Having support, specifically to fill the gaps in your knowledge or preferences, will help you improve your performance. Whilst you aren’t likely to be paying 10% of turnover, you should expect to pay for their expertise.

Those of you who know me will know I can go on about golf forever, but I’ll stop there. I hope these help.

Golfing Terminology:

  • Driver: big headed club which will generally hit it further than all other clubs in your bag
  • Par: the number of shots you are allowed on any specific hole.
  • Birdie: using one shot less than Par (good)
  • Bogey: using one shot more than Par (not so good)

We hope these business tips help.

Size Doesn’t Matter

By Marketing PerformanceNo Comments

Too many businesses, and people, are obsessed with size. They believe bigger is better. If we are talking about ice cream portions or wine glasses, this may be true. When we’re discussing marketing data, it really is a case of size doesn’t matter.

Let me be blunt:

  • More LinkedIn connections doesn’t make you a better entrepreneur
  • More email addresses in your mailing list doesn’t mean you’re a better business
  • Putting more money into your marketing budget doesn’t mean you will grow faster

Why?

To maintain the innuendo, it’s what you do with what you’ve got that counts.

Let me explain.

LinkedIn connections

There are many people who will look down on you if your LinkedIn connections number doesn’t say 500+. They are deluded into thinking that having more connections will mean that more people will see what they write in their updates and that will lead to more sales. They will see that XXXX people saw their last update and think that their use of LinkedIn is great. Actually the real measure is the number of people who reach out via LinkedIn and ask for your services. Which is better?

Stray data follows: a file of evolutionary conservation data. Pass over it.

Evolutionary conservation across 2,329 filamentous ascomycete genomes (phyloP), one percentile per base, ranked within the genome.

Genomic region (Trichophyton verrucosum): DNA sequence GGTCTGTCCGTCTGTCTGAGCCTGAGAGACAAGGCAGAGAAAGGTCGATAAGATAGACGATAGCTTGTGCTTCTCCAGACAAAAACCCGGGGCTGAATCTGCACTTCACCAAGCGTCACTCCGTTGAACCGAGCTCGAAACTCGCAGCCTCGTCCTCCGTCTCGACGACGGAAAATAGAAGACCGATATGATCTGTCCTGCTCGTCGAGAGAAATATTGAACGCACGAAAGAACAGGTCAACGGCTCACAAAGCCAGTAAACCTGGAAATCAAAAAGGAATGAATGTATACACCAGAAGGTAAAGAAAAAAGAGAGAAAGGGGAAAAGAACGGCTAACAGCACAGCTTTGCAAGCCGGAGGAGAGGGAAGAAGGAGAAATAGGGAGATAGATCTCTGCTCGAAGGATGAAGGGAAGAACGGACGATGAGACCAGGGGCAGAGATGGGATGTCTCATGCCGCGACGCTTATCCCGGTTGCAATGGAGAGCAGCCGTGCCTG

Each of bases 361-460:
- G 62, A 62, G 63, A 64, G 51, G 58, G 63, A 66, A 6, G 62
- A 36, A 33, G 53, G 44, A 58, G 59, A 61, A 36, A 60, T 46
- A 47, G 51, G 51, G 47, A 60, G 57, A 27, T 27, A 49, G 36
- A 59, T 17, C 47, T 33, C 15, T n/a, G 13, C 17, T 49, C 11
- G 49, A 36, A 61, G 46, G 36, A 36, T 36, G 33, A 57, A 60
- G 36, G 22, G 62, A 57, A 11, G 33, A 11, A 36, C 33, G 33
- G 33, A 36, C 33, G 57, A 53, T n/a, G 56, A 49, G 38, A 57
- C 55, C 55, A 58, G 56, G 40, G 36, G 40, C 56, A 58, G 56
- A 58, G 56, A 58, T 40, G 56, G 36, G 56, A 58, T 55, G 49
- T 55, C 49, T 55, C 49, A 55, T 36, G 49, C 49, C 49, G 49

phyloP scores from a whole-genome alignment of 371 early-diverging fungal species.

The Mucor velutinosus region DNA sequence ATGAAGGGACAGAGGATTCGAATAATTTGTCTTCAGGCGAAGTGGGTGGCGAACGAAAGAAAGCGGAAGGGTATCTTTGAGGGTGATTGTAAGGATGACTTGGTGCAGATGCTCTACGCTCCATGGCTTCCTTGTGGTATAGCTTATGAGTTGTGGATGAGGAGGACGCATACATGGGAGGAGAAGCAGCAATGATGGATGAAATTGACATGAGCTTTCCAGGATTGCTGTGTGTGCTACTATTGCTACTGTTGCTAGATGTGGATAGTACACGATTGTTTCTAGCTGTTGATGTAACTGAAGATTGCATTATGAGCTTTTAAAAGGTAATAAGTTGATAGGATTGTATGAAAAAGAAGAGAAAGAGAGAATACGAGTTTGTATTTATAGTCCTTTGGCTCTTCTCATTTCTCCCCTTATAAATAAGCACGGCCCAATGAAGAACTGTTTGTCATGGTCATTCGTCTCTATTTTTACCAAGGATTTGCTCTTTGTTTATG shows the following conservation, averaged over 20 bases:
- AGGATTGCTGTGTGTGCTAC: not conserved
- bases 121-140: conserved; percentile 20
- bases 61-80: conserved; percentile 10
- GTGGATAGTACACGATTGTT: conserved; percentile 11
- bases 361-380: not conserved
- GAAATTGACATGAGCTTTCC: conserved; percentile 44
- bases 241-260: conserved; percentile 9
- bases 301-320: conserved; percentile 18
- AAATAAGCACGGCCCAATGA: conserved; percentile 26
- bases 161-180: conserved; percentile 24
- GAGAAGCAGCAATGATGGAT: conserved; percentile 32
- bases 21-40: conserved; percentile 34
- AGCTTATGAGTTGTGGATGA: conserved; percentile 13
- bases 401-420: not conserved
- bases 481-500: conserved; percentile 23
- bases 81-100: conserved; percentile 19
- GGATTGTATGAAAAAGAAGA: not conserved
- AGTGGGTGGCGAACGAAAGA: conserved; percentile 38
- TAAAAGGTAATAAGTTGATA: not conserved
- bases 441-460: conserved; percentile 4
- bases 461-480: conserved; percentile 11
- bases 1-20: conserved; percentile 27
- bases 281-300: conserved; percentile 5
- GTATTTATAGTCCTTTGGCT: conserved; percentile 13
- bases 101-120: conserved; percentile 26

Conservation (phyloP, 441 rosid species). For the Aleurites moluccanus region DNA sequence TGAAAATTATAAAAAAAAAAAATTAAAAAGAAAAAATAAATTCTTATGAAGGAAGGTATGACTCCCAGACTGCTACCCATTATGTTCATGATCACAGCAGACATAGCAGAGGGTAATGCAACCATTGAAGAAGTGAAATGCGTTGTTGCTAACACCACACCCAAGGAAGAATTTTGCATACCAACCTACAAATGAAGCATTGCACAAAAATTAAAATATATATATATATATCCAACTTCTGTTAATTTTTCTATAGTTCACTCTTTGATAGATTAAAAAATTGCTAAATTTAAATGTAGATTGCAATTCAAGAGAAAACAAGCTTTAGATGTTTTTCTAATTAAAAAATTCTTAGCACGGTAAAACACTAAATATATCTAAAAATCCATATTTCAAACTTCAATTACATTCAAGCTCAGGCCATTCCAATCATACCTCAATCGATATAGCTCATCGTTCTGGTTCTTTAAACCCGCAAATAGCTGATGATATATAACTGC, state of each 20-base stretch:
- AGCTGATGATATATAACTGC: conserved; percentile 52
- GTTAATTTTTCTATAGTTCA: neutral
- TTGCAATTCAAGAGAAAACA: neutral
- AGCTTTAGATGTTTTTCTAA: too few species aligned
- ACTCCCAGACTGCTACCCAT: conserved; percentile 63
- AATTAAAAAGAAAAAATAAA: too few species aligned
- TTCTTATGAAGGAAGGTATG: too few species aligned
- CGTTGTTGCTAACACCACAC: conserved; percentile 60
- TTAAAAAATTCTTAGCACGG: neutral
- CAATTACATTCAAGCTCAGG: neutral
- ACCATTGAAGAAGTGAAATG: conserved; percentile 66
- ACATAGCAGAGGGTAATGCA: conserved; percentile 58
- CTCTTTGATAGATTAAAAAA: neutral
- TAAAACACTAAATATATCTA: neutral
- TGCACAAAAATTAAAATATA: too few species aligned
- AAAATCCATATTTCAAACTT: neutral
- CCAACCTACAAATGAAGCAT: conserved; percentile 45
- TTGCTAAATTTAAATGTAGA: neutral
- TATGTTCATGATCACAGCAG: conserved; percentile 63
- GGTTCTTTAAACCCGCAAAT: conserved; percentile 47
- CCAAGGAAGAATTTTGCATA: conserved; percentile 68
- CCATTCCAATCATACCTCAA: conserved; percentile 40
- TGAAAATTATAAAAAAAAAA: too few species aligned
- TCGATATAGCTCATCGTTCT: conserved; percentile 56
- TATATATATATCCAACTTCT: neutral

30,000 connections, 2000+ impressions a day and 2 calls per month, or

450 connections, 80 impressions a day and 4 calls per month?

Have you ever asked a LinkedIn connection for an introduction to someone you want to talk to? How often do they respond “of course” and they fire off an introduction email via the LinkedIn functionality? Alternatively, do they respond along the lines of “I don’t really know them that well….”?

If you think of LinkedIn as one big networking event, you are far more likely to be introduced or referred by people you know, like and trust. If you are connected simply because you accepted a connection request, what’s the point?

Of course, if you have steadily built up a network that reaches into the 1000’s and you still know what each of them does and what they are looking for, that’s great because I am sure you are generating a huge amount of new business from your network. You are a rarity!

Mailing list size

Turnover is vanity, profit is sanity and cashflow is reality – as the saying goes. It’s the same with email marketing…

List size is vanity, open rates are sanity but click throughs are reality.

In other words, why send out 1000’s of emails if few people are engaging? You are far better off having 1000 people, a 20% open rate and 5% click through than a 1% open rate because you have 50,000 on your list. This is particularly relevant if your email marketing tool charges you per email!

The number that is better in email marketing is the variants of any email. The more variants that show the recipient you are talking to them, the better. Relevancy and personalisation are key to developing high open and click-through rates.

Marketing Budget

The standard number for B2B companies is 10%. You should be investing 10% of revenue in marketing your business – outside of salaries. For some companies, this may not be possible if gross profits are below 10%, but it should be for most. Some companies invest far more (Red Bull: 38%) than others but they have expensive “hobbies” such as Formula One and air racing! Saying that, it works or they wouldn’t be able to spend that sort of money.

The size of your marketing budget depends on the size of your target audience and the return on investment. If you simply throw more money at your marketing, you may be lucky and get more leads and sales, but that will only be if you invest in the marketing channels that are delivering that ROI.

I am sure you can think of many more ways where businesses think that bigger is better, but these are the key marketing faux pars. I hope this helps.